Meet The Rev. Canon George K. Neequaye

Meet The Rev. Canon George K. Neequaye (“Father George” or simply “George”).  The Venerable Dr. George Kotei Neequaye arrived in Atlanta on January 22nd as an initial step in a broader relationship established by the Episcopal Diocese of Atlanta with Ghana.  A few months ago, the Episcopal Diocese of Atlanta established a sister relationship with the Diocese of Cape Coast, one of Ghana’s Anglican dioceses.  This initiative, under the leadership of Bishop Robert C. Wright, is already creating exciting experiences and opportunities for all Episcopalians in the Diocese to interact with Father George and to learn more about Ghana. To this end, the Episcopal Diocese of Atlanta has partnered with the Candler School of Theology in hosting Father George as a Visiting Scholar during his sabbatical in Atlanta, which will help jumpstart the Diocese’s global mission with Ghana.  Adds Father George: “I will like to make a lifetime connection between [the Diocese] and my Church and the people of Ghana.”

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Highpoint Episcopal Community Church (“HECC”) is honored to serve as the host church and home-away-from-home for Father George during his stay in Atlanta. Thanks to the behind-the-scenes efforts of Canon Lang Lowrey, Father George is residing in a newly constructed, residential apartment (which George longingly refers to as his “flat”) located in a former classroom of HECC. George quickly settled into to his flat and life in America.  To help him ease into his new situation, George spent his first two nights in the nearby Sandy Springs home of a long-time HECC couple before moving into his flat.  During his first week in Atlanta, in addition to his orientation and research at the Candler School of Theology, George has led Adult Formation at HECC, preached at HECC’s Holy Eucharist, joined its popular Monday Supper Group, enjoyed a tour of the Atlanta History Center and an evening of entertainment at the Shakespeare Theatre.  The Rev. Ruth Pattison is serving as the liaison for Father George with the Diocese, where she is coordinating his schedule among interested Diocese churches to make certain that everyone knows of his schedule and availability to teach and preach . . . and just hang out. A member of HECC is serving as the tour coordinator for George to ensure that he will visit many of the sights of metro Atlanta and experience its vibrant sports and entertainment scenes, while another member has provided an automobile to meet George’s daily transportation needs.  Says George:  “I will be in Atlanta as part of my continuing scholarship. But if possible, I will love to explore the tourist attractions in Atlanta and elsewhere. As you know, ‘All work and no play, makes Jack a dull boy.’” Many other members of HECC have contributed their time, food and furnishings to his flat to make George’s stay in Atlanta memorable.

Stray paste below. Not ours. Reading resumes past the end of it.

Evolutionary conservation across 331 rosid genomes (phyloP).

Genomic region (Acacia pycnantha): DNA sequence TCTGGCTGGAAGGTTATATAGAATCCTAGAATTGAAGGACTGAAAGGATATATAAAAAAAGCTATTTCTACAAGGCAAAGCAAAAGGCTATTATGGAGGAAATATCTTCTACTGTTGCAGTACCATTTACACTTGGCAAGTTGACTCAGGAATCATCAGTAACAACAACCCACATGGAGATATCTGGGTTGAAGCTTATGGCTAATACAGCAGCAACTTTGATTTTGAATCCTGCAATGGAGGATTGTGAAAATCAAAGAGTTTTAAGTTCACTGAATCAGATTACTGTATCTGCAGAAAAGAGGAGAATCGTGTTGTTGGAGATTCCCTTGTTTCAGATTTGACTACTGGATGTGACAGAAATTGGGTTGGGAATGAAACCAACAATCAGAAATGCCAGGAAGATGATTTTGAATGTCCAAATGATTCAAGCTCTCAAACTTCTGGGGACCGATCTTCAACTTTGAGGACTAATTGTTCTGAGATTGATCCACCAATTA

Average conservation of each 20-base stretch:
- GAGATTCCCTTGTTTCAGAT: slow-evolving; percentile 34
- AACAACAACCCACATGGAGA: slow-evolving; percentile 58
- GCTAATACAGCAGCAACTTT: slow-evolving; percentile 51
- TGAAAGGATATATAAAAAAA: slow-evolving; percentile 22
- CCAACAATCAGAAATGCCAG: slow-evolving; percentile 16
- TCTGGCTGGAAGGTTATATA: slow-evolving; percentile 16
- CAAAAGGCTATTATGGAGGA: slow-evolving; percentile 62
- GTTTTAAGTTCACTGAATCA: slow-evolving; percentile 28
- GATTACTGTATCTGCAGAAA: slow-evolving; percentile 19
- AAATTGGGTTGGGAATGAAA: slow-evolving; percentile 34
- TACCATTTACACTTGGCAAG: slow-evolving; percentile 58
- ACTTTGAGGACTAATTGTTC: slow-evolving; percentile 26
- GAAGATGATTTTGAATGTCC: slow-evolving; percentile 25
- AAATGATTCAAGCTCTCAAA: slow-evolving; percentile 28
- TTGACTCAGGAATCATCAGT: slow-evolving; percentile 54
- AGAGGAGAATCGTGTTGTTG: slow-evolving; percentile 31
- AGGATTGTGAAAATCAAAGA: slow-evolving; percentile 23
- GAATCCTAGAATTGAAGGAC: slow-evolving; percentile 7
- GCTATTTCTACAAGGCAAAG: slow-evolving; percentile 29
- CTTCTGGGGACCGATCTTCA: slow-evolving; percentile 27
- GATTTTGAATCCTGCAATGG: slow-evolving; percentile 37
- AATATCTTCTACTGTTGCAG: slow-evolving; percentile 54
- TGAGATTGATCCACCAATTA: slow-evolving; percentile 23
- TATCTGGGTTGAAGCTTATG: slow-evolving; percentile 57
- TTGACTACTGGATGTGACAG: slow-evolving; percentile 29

Dr. Neequaye has traveled to Atlanta as a Visiting Scholar on sabbatical from his hometown of Accra, Ghana so that he can study and research at the Candler School of Theology at Emory University. During his seven-month stay in Atlanta, Dr. Neequaye will continue his research in moral philosophy, with an emphasis in African traditional ethics and Christian ethics, areas in which he is a well-known expert in his field of study.  He also intends to complete writing his current two books, which explore these and other subject areas.  Father George comments that the quietness of his flat is an excellent place for him to study, read and write.